A reflective post written more for me than thee. Read on if you choose.
The results from last Sunday's USPSA match were posted. I finished about where I expected. There were no surprises, and I find myself mostly pleased with what I see.
That I saw no surprises in the scores is revealing. When I first started this sport, I barely remembered shooting the targets once the stage was over. Heck, I rarely even watched the RO score the stage. Now that I'm more focused, and am building confidence, I have a good feeling of how I did when I finish shooting, and I am no longer embarrassed to hear the hits being called out by the RO.
In Sunday's match I finished 30th out of 56 Production shooters. So, about in the middle of the pack, and that meshes with my current 49.03% "C" classification. My best finish was 26th on Stage 7. I was very happy with that. I was the first shooter on the stage and that lead off position often gets my jitters going. At the time I felt like I shot the course at a good pace, and tried to keep moving (though slowly) and not stop when shooting the close targets along the sides. I had no "D" hits or misses on that stage. I saw my lowest finish on Stage 2, at 37th. I expected that; it was the last stage of the long day, and I also hit a no-shoot.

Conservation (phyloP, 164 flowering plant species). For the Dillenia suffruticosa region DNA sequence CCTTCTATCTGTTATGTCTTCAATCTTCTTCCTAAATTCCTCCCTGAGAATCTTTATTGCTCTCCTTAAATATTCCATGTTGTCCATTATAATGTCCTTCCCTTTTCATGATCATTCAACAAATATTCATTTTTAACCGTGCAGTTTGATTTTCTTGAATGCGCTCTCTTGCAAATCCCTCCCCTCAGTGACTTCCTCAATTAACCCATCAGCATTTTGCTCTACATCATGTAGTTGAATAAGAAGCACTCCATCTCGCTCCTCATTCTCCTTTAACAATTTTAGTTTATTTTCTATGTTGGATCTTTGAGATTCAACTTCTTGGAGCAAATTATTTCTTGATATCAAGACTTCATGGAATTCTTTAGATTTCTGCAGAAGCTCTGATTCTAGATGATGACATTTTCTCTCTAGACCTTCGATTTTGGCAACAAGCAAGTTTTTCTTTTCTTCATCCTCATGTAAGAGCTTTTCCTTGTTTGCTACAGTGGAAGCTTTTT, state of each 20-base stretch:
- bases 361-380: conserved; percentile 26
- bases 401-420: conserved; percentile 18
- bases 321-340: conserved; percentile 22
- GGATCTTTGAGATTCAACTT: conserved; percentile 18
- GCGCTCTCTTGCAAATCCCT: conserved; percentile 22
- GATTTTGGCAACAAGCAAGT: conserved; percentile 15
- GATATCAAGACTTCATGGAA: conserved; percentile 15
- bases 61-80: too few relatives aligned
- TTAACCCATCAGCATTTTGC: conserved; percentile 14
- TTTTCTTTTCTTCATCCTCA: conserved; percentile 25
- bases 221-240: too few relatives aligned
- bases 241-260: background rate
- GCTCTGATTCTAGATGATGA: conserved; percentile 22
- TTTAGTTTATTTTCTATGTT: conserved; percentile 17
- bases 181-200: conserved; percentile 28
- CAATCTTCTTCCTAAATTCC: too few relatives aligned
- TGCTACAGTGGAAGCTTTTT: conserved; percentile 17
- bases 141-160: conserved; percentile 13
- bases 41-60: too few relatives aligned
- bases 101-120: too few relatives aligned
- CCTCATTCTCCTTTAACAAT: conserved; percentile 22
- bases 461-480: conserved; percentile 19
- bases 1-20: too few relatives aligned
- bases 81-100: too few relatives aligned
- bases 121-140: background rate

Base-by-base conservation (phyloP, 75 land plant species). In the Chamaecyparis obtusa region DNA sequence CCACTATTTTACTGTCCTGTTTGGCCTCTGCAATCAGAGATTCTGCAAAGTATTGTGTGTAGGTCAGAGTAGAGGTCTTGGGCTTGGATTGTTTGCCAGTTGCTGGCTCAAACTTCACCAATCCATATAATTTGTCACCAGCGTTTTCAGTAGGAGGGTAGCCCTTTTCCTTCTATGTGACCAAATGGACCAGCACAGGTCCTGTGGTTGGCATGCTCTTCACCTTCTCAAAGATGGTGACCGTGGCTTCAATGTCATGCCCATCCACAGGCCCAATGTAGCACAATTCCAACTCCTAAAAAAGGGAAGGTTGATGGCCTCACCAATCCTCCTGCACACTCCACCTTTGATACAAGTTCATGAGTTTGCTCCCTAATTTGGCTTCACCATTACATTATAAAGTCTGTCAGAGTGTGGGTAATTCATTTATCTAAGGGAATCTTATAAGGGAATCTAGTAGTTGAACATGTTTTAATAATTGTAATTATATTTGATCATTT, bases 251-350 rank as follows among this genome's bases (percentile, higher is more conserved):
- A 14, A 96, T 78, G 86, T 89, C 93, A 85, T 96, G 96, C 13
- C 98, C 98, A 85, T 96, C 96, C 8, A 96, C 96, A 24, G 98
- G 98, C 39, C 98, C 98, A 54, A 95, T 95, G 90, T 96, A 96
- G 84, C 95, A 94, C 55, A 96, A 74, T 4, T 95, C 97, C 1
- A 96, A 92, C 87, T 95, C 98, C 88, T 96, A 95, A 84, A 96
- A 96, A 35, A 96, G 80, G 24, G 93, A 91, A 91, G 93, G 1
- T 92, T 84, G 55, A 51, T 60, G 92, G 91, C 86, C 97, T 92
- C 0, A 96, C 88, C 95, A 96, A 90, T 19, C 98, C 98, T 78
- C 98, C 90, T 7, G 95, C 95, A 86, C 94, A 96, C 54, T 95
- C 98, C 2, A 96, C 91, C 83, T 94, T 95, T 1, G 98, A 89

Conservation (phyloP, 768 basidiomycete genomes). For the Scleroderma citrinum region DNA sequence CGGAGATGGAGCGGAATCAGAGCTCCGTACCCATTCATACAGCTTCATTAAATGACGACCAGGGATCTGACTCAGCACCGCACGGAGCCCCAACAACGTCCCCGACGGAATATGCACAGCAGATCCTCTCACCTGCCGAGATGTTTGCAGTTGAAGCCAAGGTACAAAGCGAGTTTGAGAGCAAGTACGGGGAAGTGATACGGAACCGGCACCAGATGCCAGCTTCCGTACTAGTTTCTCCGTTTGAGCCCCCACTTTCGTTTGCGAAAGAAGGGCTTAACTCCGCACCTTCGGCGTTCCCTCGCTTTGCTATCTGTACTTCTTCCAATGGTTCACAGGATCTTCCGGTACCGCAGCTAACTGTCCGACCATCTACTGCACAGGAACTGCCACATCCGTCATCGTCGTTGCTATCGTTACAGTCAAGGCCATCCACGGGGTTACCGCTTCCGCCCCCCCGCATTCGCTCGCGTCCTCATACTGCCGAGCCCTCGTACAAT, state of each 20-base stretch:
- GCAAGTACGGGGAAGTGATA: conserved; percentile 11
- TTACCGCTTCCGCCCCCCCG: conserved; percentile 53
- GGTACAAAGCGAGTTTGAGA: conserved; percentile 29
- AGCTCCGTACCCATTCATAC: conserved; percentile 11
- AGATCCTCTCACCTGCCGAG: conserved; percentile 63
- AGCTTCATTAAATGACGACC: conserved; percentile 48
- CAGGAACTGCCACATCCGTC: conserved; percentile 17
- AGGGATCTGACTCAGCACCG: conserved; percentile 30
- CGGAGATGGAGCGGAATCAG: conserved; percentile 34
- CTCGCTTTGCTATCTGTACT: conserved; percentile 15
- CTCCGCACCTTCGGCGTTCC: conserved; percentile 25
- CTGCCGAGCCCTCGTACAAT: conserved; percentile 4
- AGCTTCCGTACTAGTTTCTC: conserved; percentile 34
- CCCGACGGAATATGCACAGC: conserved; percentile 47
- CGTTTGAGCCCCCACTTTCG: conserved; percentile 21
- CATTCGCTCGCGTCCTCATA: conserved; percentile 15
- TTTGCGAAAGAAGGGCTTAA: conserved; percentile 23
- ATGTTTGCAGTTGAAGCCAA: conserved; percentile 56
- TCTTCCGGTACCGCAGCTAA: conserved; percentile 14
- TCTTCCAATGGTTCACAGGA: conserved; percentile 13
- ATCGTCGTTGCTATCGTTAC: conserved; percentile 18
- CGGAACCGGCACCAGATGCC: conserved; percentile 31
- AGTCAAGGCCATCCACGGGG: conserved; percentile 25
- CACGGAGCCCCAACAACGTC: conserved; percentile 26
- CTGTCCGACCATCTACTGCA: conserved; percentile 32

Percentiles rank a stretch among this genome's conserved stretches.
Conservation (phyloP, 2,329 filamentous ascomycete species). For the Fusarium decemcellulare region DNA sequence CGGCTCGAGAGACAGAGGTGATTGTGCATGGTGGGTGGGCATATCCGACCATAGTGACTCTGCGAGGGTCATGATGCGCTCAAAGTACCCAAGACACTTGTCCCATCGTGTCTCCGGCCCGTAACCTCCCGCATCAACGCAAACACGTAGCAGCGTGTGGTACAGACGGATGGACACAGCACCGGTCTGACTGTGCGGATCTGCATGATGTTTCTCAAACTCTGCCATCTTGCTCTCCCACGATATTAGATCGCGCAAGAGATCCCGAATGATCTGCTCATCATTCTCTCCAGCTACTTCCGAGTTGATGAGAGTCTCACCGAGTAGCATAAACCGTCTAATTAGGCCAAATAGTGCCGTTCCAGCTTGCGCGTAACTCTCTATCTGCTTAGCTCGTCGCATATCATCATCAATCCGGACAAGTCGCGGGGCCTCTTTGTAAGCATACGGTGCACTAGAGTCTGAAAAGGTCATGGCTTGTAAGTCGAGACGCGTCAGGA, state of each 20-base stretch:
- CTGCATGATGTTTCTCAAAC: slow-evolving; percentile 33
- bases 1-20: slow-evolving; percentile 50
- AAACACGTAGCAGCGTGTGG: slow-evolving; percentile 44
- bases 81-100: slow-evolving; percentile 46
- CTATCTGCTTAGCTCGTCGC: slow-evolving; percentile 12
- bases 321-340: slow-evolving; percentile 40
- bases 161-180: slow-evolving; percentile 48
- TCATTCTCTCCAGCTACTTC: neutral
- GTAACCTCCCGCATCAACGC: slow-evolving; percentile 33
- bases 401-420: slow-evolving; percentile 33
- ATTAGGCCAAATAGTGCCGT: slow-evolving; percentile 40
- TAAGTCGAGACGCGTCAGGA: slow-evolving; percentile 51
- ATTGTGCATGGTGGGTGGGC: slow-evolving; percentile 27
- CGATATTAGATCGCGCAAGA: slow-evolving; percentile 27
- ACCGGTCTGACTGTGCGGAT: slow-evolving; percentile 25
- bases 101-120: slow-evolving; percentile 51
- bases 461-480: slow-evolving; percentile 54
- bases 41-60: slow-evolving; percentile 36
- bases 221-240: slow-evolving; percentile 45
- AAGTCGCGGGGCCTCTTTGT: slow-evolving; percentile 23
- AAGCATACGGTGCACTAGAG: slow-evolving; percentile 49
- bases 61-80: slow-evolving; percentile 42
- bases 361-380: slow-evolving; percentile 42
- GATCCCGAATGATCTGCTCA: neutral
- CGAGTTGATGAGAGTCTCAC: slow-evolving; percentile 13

The one "disappointment" I mention, though mild, is related to Stage 5, the Classifier stage. I knew it at the time when I saw two "D" hits. Once the classification scores are run, that will come in at a lower average than where I currently sit. Still within the "C" but it's one more score making it harder to get the average up. I was thrilled when I made "C" less than a year after starting USPSA, but I've not moved up much since then. I'd love to get my "B" card someday, but I need to do better on these standard tests. (I'm not a test taker, what can I say?)
Both Stage 5 and Stage 2 had me shooting while leaning around a barricade. Even if the lean is not extreme, I am aware that I need to practice that skill more. Those two stages reaffirmed that.
My takeaway from the match is that having confidence and relaxing helps. I walked into the match thinking about the fun of seeing friends I hadn't seen in awhile, and simply looking forward to shooting. I tried to not shoot too fast (not always successful). I also decided to try start shooting on the move when I could. I plan to work on shooting around barricades and also practice getting the gun on target faster when moving into a new position.
As mentioned previously, match day was a long one. The match lasted over 6 hours. By adding my times for all 7 stages I see that I spent a total of 3.32 minutes actually shooting. And to think, my goal is to spend even less time at a match doing that!
That's enough naval gazing for now. I have my list of things to work on. Time for some dry fire practice. See you on the range!
When I've done IDPA I always come in the middle of the pack. But good grief. A 6 hour match! That is a long day.ReplyDelete
Yes it was. It's worse during July-August when it's 100 degrees!Delete